Nanotechnology Now

Our NanoNews Digest Sponsors
Heifer International



Home > Press > From the (very) small to the 'big picture'

Abstract:
London, ON One looks at the 'small science' of nanomaterials, the other looks at big picture issues with the Canadian health care system. Today at The University of Western Ontario, both Franois Lagugn-Labarthet and Amardeep Thind were awarded Canada Research Chairs one of the country's most prestigious research awards.

From the (very) small to the 'big picture'

London, ON, Canada | Posted on June 12th, 2008

The Chairs program has been designed to encourage and promote top research and innovation in universities. Tier One Chairs receive $200,000 annually for seven years to fund their research and are awarded to outstanding researchers who have developed reputations as world leaders in their fields. Tier Two Chairholders receive $100,000 annually for five years and are recognized as exceptional and emerging researchers with the potential to lead their respective fields.

Nanomaterials are becoming increasingly important as we strive to make smaller, faster and smarter components and devices. On a scale of one-billionth of a metre in size, however, they can be difficult to see and to analyse. As the new Tier Two Canada Research Chair in Nanomaterials and Photonics, Lagugn-Labarthet and his group are developing and combining new optical techniques that allow scientists to study nanomaterials' properties with high resolution capabilities. This is particularly important for the further development of nanostructures in biological and materials research.

"Traditional imaging techniques can intrinsically be limited in providing molecule-specific information, or in probing physical and optical properties," says Lagugn-Labarthet, who is an assistant professor in the chemistry department. Instead, he characterizes nano-objects using lasers and advanced optical microscopy techniques that provide information about the properties and functions of nanomaterials in correlation with their size, structure and composition. Rapid developments in the field of nanoscience have led to a range of promising applications, including bit-elements in supercomputers, molecular receptors capable of trapping and detecting air or water pollutants, sensors for disease diagnosis and drug delivery carriers.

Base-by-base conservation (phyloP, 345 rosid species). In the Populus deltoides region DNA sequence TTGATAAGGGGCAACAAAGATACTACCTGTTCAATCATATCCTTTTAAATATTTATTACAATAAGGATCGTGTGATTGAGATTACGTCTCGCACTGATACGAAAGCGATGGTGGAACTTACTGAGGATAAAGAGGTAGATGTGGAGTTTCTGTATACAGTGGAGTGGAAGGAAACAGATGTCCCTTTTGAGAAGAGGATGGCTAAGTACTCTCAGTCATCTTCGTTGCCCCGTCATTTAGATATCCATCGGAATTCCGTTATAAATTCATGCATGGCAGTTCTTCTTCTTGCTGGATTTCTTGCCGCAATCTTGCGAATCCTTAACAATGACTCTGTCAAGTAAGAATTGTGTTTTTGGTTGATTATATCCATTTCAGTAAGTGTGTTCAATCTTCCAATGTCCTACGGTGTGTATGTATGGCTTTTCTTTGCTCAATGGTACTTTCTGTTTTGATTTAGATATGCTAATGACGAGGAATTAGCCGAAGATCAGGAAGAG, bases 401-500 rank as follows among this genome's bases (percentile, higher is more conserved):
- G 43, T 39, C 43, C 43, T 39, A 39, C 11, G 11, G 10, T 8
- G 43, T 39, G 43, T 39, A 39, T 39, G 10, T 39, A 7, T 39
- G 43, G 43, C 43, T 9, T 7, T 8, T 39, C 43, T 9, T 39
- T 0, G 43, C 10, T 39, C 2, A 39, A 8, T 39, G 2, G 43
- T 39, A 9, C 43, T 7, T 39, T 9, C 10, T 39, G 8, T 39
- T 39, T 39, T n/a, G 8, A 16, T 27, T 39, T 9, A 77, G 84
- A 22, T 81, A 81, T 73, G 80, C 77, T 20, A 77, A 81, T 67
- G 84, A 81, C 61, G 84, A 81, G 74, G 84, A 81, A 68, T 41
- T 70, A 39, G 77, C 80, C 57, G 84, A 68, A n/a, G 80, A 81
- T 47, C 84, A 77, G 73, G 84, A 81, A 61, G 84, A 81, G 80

Thind, an associate professor in the department of epidemiology and biostatistics at the Schulich School of Medicine & Dentistry, is developing a better understanding of our health care system and providing direction for reducing wait times and resource shortages. "A well-functioning health care system requires minimal barriers to entry," he says. "Access remains an issue even in Canada's universal health care system."

Awarded the Tier Two Canada Research Chair in Health Services Research, Thind will help policy makers improve access for Canadians by looking at what happens before and after patients gain access to the health care system, focusing on wait times that exist between seeing a family physician and a specialist. He will also study determinants of access in countries that contribute a majority of new immigrants to Canada, which is particularly relevant given Statistics Canada predictions that population increases in this country will be driven entirely by immigration by the year 2030. Thind's program will also develop models of access and outcomes for low income women receiving treatment for breast cancer in the United States.

Three Chairholders at Western also had their CRCs renewed for another term:

* Tier One CRC in Medical Imaging, Aaron Fenster;
* Tier One CRC in Visual Neuroscience, Melvyn Goodale;
* Tier One CRC in Human Genetics and Phenomics, Robert Hegele.

####

About University of Western Ontario
For more information about the Canada Research Chairs program, please visit www.chairs.gc.ca.

For more information, please click here

Contacts:
Franois Lagugn-Labarthet
Department of Chemistry
519-661-2111 ext. 81006


Amardeep Thind
Schulich School of Medicine & Dentistry
519-858-5028, ext. 22056


Douglas Keddy

519-661-2111

Copyright © University of Western Ontario

If you have a comment, please Contact us.

Issuers of news releases, not 7th Wave, Inc. or Nanotechnology Now, are solely responsible for the accuracy of the content.

Bookmark:
Delicious Digg Newsvine Google Yahoo Reddit Magnoliacom Furl Facebook

Related News Press

News and information

Virginia Tech physicists propose path to faster, more flexible robots: Virginia Tech physicists revealed a microscopic phenomenon that could greatly improve the performance of soft devices, such as agile flexible robots or microscopic capsules for drug delivery May 17th, 2024

Gene therapy relieves back pain, repairs damaged disc in mice: Study suggests nanocarriers loaded with DNA could replace opioids May 17th, 2024

Shedding light on perovskite hydrides using a new deposition technique: Researchers develop a methodology to grow single-crystal perovskite hydrides, enabling accurate hydride conductivity measurements May 17th, 2024